*Nice transition, Shakespeare
**How can one be “street smart” if they’ve served time in prison? Doesn’t that imply that you’re not smart enough to stay on the street? I never understood this term… it does seem like a great back-handed compliment though.
Ezra Klein brings up a point that all journalists and bloggers alike should be cognizant of: how to determine when a scandal “matters”:
The impulse, of course, is to follow each newstory as if its salience in the news cycle corresponded to its actual importance in the campaign. But that’s rarely the case. Time passes, comments are forgotten, new gaffes are made, and the election spins on.
Klein continues the post by discussing what particular features of a scandal tend to give the story “legs.” Those features might be valid empirical observations to make, but it bothers me that they are of primary concern to a blogger at The American Prospect.
Now, I give Klein a lot of credit because he writes about what he is passionate and knowledgeable about (health care policy), despite the fact that those posts presumably get far less click-throughs than the “hot” topics. He is afforded the luxury of not having to write in feedback mechanisms, where audience response dictates the editorial direction of his content and analysis, precisely because he is not part of a “mainstream media” operation.
I also understand that a journalist, and especially a blogger, who digs his heels in the sand and plays the Lorax for any given issue (THIS IS IMPORTANT, DAMN IT!) is not long for this world. People will move on to get their current events from someone who isn’t a one trick pony.
At the same time– and this really, really concerns me about the disconnect between an engaged citizenry and a “newsertainment” media– some stories (and scandals) that are important (in orders of magnitude greater than Bob Dole falling down stairs) are inevitably going to lack the grainy video or convenient sound byte required to stimulate peoples’ senses. And that’s why we have an independent media (like TAP), to give those events the intention they deserve, to fall out of the lock-step of the mainstream press before the next cycle buries them.
To be honest, the reason I’m in a huff about this is because I just listened to an All Things Considered about a municipality in rural Alabama that floated extremely risky muni-bonds to cover a sewage system, and now is some $4 billion dollars in debt! That’s over $6,000 per person (and probably twice that per tax-payer)! Anyway, at one point in the podcast, they interview a local journalist, who admitted to writing close to 100 articles on this issue, and he says something like:
“People keep telling me to stop writing about this. They say, “can’t you write about something else? This is boring!”"
Sometimes you have to hit people over the head to make them KNOW when a scandal is important.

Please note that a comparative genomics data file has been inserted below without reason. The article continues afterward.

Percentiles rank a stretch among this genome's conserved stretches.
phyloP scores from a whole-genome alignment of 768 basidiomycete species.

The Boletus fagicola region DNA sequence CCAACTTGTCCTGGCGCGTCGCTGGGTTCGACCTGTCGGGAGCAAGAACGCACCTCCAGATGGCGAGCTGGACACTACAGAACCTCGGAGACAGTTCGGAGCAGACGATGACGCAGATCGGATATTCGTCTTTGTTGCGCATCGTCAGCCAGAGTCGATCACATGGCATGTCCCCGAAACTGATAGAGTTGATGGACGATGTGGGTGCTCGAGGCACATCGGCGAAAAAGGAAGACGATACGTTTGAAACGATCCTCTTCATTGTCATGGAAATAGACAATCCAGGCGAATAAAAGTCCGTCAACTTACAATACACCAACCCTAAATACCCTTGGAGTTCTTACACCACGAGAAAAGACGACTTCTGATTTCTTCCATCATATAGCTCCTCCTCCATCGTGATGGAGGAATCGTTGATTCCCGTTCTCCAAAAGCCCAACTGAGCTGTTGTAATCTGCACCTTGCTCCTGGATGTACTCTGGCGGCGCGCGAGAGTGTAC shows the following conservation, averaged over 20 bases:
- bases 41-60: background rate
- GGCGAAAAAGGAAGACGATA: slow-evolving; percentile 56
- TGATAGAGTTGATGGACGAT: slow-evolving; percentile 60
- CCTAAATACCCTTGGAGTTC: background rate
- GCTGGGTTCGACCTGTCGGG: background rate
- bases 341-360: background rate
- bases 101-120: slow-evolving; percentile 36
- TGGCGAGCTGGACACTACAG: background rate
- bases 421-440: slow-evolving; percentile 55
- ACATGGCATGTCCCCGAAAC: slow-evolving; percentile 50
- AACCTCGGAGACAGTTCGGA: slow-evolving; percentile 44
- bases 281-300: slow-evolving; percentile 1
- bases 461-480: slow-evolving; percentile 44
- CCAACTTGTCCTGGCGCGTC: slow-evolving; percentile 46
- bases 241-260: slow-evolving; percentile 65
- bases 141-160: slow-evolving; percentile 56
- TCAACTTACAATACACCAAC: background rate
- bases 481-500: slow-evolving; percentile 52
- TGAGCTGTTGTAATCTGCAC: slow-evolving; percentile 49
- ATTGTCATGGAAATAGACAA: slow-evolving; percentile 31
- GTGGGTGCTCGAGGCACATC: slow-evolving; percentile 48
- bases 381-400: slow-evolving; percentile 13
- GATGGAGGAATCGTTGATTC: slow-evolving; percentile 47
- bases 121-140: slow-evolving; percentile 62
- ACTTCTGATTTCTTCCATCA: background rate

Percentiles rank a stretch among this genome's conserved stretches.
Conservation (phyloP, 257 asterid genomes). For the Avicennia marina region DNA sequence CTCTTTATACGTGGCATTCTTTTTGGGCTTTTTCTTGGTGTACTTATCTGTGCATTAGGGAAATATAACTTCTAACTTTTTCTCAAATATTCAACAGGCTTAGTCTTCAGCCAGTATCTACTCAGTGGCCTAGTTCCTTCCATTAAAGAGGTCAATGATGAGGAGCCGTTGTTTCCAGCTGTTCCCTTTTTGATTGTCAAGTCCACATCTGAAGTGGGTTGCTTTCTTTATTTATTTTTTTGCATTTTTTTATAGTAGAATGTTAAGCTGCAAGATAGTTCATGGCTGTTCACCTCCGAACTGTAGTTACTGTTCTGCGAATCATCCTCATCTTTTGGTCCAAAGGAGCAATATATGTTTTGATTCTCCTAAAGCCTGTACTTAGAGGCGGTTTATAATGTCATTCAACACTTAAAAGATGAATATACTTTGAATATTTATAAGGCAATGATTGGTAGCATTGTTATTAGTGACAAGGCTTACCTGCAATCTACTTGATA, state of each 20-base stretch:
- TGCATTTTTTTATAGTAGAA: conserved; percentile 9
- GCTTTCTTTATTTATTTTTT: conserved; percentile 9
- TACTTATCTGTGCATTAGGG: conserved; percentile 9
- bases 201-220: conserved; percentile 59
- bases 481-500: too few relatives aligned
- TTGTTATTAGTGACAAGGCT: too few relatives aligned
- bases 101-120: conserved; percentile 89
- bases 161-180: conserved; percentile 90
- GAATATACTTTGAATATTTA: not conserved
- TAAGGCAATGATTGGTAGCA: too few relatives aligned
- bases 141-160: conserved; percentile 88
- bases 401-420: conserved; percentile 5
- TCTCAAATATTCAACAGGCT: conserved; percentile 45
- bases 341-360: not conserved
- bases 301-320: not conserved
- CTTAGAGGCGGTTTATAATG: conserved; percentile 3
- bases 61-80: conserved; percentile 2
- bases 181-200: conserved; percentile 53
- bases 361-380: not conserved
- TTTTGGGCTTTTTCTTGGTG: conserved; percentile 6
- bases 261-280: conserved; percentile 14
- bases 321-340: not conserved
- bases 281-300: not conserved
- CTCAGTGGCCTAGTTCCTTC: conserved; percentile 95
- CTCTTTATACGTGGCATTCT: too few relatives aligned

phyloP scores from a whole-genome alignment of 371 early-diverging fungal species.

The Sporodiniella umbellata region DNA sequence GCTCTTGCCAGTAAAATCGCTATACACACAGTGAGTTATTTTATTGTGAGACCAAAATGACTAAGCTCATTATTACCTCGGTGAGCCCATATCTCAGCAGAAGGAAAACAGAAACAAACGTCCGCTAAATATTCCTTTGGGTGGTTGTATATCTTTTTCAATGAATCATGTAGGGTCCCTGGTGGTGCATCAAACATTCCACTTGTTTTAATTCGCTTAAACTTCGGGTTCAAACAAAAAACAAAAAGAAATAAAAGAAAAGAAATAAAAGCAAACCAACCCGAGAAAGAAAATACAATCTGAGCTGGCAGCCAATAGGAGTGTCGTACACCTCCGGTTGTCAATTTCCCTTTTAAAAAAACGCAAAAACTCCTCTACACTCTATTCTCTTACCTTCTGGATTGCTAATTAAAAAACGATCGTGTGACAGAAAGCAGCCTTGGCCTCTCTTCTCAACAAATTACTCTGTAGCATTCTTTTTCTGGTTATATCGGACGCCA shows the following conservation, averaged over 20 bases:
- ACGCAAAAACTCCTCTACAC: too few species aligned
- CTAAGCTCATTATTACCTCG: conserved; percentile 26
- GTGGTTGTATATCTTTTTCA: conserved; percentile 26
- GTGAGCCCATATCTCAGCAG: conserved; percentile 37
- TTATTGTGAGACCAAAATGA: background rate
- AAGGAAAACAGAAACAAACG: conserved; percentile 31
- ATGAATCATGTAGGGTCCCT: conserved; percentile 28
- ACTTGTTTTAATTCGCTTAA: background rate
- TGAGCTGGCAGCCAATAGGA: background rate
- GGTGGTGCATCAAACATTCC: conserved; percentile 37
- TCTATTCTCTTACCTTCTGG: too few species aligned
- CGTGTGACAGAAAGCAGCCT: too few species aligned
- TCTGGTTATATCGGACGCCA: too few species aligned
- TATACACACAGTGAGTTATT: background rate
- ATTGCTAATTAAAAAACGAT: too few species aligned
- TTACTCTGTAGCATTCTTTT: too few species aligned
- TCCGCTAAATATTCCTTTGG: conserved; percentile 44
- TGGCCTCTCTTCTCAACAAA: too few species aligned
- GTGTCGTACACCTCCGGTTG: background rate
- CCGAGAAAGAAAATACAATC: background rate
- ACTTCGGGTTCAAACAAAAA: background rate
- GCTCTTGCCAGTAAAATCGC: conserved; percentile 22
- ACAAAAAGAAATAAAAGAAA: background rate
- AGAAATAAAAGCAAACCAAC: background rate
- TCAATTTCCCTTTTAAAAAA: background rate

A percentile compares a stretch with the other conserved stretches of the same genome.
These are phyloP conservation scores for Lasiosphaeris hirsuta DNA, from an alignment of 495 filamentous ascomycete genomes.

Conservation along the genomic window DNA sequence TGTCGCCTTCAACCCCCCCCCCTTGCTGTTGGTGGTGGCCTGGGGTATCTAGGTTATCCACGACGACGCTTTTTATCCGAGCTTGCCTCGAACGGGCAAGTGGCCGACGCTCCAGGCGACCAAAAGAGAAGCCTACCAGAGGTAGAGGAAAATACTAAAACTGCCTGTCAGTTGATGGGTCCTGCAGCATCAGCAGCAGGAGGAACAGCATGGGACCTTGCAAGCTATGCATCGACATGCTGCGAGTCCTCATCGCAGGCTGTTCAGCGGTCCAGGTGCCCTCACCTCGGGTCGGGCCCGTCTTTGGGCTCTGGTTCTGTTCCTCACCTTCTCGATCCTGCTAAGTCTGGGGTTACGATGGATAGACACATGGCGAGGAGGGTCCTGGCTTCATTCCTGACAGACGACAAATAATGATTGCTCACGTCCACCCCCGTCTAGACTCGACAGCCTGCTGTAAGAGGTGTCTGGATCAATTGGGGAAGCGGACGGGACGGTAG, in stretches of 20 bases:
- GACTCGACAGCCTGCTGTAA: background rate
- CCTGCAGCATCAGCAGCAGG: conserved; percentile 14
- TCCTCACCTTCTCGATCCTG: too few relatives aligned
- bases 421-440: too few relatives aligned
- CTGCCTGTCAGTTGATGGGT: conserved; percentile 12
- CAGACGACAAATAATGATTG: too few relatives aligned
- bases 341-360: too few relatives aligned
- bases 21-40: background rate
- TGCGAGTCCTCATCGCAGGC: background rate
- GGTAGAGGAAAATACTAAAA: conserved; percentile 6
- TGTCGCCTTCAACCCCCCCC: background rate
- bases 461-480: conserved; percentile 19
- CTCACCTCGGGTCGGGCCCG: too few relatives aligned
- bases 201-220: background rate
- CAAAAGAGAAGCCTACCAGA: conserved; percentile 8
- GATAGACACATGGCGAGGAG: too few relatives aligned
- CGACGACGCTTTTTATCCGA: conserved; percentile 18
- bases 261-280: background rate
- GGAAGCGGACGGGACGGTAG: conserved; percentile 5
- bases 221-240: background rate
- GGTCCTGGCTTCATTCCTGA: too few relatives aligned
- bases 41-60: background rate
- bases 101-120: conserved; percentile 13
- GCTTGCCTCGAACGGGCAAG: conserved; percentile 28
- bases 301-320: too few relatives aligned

You go into some of these small towns in Pennsylvania, and like a lot of small towns in the Midwest, the jobs have been gone now for 25 years and nothing’s replaced them. And they fell through the Clinton administration, and the Bush administration, and each successive administration has said that somehow these communities are gonna regenerate and they have not. And it’s not surprising then they get bitter, they cling to guns or religion or antipathy to people who aren’t like them or anti-immigrant sentiment or anti-trade sentiment as a way to explain their frustrations.
While his response may have included some poorly-chosen words, for which he has since taken substantial criticism, it was at least an honest appraisal. Consider the following:
America is often recognized for its diversity, but too often we consider this diversity as a melting pot (with the New York urban-ideal as the cognitive model) than as a heterogeneous hodge-podge of cultural identities. Obama succinctly made this point at the 2004 DNC in his now famous “Red State-Blue State” speech (”we worship an awesome God in the blue states, and yes we’ve even got some gay friends in the red states”, etc.).
So for a wealthy donor from Marin county to understand the voting tendencies of a “fellow Democrat” pension-deprived ex-steel worker of Allentown, he/she needs an accurate explanation, and a good deal of empathy. These donors are (in large part) the ones funding Obama’s campaign, which means they provide money for polling, focus grouping, message development, etc., and they have a right to expect an explanation of the results of that research
Right now we have a political system where the campaigns engage in election “strategies,” which CNN and others than attempt to decipher and decode, without explaining the underlying assumptions of those strategies. It is taken for granted that Clinton “appeals” to blue-collar voters, because that is the demographic she is targeting (and resonating with).
When Barack Obama lets these donors peek inside the key-hole of voter research, he may seem like a detached social scientist professor– the Ivory Tower paradigm. But the truth is that he cannot be all things to all people. He can only try to understand and capture the concerns of the majority of the voters in his party, and assuming he wins the nomination, in the country.
It is not Ivory Tower to try to understand a group of voters with whom a candidate has no shared background, if the candidate’s efforts are genuine, so that he/she may better represent those voters.
On the other hand, nobody likes to be categorized and have their behavior and motivations analyzed. The thing is, this happens all the time, in market research, in commercial advertising, and certainly in elections.
Is it a poor strategy to let people peek behind the curtain instead of relying on a lazy media as a proxy to interpret campaign messaging? Haven’t the last few years taught us that “reality” is the favored-model of communication?
A friend and I were talking on the train the other day about how horrendous the New York Post’s headline articles can be. We’ve noticed the devolution of written English… not due to text messaging and e-mail, as so many have others have speculated… but due to LOL catz.
Yes, secretaries, mousey college girls, soccer stay-at-homes, and other future cat-women have ruined our great language. But instead of lamenting, I will make the easy joke: